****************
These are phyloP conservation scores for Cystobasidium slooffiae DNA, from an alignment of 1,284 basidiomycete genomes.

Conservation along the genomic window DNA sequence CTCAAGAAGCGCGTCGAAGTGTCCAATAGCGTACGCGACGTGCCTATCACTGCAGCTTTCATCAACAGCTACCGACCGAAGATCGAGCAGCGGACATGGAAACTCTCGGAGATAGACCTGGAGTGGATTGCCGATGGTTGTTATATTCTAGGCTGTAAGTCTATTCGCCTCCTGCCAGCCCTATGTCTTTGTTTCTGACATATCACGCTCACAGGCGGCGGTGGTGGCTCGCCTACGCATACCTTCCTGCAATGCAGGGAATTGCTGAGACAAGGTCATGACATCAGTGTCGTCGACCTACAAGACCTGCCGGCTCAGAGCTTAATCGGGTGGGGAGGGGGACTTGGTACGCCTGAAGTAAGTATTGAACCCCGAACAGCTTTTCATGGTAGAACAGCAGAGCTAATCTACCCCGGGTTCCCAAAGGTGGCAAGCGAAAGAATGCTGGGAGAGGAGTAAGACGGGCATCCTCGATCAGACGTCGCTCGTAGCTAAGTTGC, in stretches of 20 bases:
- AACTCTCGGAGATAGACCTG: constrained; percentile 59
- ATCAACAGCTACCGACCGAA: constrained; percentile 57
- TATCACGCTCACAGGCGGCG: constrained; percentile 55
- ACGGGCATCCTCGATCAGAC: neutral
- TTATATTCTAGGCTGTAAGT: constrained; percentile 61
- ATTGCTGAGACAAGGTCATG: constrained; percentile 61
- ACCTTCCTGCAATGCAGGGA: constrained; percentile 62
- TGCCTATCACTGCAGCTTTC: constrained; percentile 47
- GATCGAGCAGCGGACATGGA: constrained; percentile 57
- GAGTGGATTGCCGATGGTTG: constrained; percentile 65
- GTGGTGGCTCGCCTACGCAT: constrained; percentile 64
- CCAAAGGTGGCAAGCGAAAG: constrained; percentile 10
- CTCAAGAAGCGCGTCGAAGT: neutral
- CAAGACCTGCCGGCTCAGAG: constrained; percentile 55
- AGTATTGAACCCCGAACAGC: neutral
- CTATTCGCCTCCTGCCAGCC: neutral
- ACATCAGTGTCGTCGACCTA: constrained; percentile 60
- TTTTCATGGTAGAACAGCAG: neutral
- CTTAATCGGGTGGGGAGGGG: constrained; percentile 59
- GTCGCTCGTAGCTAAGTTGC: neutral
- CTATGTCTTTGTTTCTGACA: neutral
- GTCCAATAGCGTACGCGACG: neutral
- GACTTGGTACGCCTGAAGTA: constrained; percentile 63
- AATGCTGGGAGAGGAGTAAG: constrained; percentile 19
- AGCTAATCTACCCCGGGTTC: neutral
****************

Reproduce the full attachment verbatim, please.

These are phyloP conservation scores for Cystobasidium slooffiae DNA, from an alignment of 1,284 basidiomycete genomes.

Conservation along the genomic window DNA sequence CTCAAGAAGCGCGTCGAAGTGTCCAATAGCGTACGCGACGTGCCTATCACTGCAGCTTTCATCAACAGCTACCGACCGAAGATCGAGCAGCGGACATGGAAACTCTCGGAGATAGACCTGGAGTGGATTGCCGATGGTTGTTATATTCTAGGCTGTAAGTCTATTCGCCTCCTGCCAGCCCTATGTCTTTGTTTCTGACATATCACGCTCACAGGCGGCGGTGGTGGCTCGCCTACGCATACCTTCCTGCAATGCAGGGAATTGCTGAGACAAGGTCATGACATCAGTGTCGTCGACCTACAAGACCTGCCGGCTCAGAGCTTAATCGGGTGGGGAGGGGGACTTGGTACGCCTGAAGTAAGTATTGAACCCCGAACAGCTTTTCATGGTAGAACAGCAGAGCTAATCTACCCCGGGTTCCCAAAGGTGGCAAGCGAAAGAATGCTGGGAGAGGAGTAAGACGGGCATCCTCGATCAGACGTCGCTCGTAGCTAAGTTGC, in stretches of 20 bases:
- AACTCTCGGAGATAGACCTG: constrained; percentile 59
- ATCAACAGCTACCGACCGAA: constrained; percentile 57
- TATCACGCTCACAGGCGGCG: constrained; percentile 55
- ACGGGCATCCTCGATCAGAC: neutral
- TTATATTCTAGGCTGTAAGT: constrained; percentile 61
- ATTGCTGAGACAAGGTCATG: constrained; percentile 61
- ACCTTCCTGCAATGCAGGGA: constrained; percentile 62
- TGCCTATCACTGCAGCTTTC: constrained; percentile 47
- GATCGAGCAGCGGACATGGA: constrained; percentile 57
- GAGTGGATTGCCGATGGTTG: constrained; percentile 65
- GTGGTGGCTCGCCTACGCAT: constrained; percentile 64
- CCAAAGGTGGCAAGCGAAAG: constrained; percentile 10
- CTCAAGAAGCGCGTCGAAGT: neutral
- CAAGACCTGCCGGCTCAGAG: constrained; percentile 55
- AGTATTGAACCCCGAACAGC: neutral
- CTATTCGCCTCCTGCCAGCC: neutral
- ACATCAGTGTCGTCGACCTA: constrained; percentile 60
- TTTTCATGGTAGAACAGCAG: neutral
- CTTAATCGGGTGGGGAGGGG: constrained; percentile 59
- GTCGCTCGTAGCTAAGTTGC: neutral
- CTATGTCTTTGTTTCTGACA: neutral
- GTCCAATAGCGTACGCGACG: neutral
- GACTTGGTACGCCTGAAGTA: constrained; percentile 63
- AATGCTGGGAGAGGAGTAAG: constrained; percentile 19
- AGCTAATCTACCCCGGGTTC: neutral